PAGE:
And I'm not against that kind of thing, I love me some solid, consistent worldbuilding. And though the level of detail is mostly a matter of personal taste (I'd limit it to just a bit more than what's necessary to the story, Silmarillion-tier genalogy of the High Elves is too much) more detail on things and how things work can only enrich a setting.
once we've accepted that dragons and magic are a thing here, and "here" is clearly not our Earth, our universe, if one comes whining to me that something is not working like it "should" the best they can hope for is a big friggin "DUH" in their face.
We have rocks or dragons emitting inexhaustible fire? Okay it's violating the laws of thermodynamics, okay it's impossible on Earth, but in Magicaria the mana gets concentrated in a single spot to increase the temperature, or maybe to lower the ignition point so that the air itself burns, and what you gonna say about that punk?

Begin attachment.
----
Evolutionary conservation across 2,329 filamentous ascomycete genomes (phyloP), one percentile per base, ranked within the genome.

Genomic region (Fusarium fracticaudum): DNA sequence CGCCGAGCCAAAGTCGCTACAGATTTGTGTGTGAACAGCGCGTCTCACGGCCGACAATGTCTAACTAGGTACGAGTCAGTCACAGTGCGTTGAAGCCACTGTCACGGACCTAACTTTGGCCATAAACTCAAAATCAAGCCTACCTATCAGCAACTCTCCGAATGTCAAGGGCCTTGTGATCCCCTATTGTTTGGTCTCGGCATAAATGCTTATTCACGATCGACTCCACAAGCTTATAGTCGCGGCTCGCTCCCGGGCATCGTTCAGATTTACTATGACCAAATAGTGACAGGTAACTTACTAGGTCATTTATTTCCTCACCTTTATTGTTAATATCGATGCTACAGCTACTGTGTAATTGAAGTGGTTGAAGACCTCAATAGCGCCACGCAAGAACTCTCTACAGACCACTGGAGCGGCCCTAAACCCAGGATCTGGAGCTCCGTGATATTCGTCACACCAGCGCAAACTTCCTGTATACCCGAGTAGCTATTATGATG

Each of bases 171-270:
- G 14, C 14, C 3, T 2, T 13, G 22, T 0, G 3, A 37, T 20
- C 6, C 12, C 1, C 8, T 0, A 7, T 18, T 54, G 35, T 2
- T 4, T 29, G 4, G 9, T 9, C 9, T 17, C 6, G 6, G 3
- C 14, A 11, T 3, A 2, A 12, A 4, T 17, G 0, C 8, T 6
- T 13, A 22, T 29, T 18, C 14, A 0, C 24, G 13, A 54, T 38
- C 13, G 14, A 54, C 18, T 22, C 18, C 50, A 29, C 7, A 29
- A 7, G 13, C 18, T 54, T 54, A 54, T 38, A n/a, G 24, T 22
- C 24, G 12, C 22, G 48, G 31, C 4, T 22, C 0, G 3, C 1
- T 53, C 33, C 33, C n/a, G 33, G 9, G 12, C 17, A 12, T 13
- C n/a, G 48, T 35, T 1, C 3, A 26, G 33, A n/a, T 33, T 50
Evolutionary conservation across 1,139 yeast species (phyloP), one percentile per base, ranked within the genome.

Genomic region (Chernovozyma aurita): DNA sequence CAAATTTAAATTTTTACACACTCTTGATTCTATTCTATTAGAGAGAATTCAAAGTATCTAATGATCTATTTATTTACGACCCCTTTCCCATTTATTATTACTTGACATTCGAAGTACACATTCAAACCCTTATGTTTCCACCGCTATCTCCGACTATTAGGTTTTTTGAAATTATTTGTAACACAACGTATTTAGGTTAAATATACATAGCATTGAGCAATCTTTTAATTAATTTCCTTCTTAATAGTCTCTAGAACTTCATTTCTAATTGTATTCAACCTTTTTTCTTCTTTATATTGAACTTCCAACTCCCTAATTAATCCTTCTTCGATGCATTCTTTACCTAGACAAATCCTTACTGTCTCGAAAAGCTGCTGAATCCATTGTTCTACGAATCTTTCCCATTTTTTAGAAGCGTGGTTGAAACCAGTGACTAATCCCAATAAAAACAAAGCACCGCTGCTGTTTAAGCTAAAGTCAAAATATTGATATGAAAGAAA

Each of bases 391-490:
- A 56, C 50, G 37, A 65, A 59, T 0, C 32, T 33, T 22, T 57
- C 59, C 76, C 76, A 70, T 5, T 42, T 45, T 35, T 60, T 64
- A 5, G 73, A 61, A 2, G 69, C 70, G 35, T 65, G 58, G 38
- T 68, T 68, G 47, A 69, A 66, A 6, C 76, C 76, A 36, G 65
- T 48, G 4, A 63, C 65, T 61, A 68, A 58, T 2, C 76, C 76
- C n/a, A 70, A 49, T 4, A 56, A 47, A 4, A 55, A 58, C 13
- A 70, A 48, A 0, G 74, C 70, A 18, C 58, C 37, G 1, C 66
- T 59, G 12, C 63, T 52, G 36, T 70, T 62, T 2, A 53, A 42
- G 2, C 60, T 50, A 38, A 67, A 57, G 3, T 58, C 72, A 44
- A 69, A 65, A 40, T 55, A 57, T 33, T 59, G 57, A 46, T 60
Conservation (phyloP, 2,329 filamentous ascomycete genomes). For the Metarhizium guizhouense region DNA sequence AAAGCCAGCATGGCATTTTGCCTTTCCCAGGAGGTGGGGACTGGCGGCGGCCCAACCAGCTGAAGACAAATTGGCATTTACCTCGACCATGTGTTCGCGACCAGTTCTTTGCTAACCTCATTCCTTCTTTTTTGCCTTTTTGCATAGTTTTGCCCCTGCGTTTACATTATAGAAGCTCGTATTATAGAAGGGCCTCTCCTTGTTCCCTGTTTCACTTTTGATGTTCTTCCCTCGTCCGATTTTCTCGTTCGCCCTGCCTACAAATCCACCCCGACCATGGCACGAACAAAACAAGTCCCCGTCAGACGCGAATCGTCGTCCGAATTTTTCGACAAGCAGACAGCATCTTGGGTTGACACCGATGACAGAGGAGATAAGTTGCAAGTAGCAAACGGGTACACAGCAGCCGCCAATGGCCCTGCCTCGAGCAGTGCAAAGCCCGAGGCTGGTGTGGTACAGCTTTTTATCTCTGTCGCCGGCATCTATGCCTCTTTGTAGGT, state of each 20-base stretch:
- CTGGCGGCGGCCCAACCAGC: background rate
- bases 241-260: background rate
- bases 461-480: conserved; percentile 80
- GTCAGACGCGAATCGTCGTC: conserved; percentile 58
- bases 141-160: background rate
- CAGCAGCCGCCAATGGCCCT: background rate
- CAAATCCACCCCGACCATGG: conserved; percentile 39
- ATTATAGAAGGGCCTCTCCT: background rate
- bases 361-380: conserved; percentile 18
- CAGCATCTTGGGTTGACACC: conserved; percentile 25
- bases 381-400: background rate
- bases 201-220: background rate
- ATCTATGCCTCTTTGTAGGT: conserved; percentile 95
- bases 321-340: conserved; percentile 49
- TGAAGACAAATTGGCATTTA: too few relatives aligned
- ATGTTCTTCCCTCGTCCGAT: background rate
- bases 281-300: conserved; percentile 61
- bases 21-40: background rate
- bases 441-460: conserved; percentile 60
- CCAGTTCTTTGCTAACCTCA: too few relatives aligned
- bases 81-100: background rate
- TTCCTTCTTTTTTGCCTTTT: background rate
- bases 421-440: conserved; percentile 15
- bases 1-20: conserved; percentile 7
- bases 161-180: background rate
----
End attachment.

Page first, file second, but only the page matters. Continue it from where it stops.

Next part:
Tectonics and magma cause earthquakes here, but maybe there the earth is flat and giant wyrms move beneath it, or it is hollow and the rock shell pulls everything to itself whilst protecting us from the blows of Evil Himself trying to smash in. Don't try and bring your real-world laws and nitpicking, there's _magic_ in here; as long as it's internally consistent*, I can do what I want.
( * and sometimes not even that, because magic is all about breaking the rules, of the world, of life and death and even of magic itself, so there)>>58491527>>58492224
Pretty much. They think they can preach to everyone how things must be and only their vision is the correct one, without realizing they appear like textbook cases of autism to the world.>>58491670
You dissin' on Elliott, punk?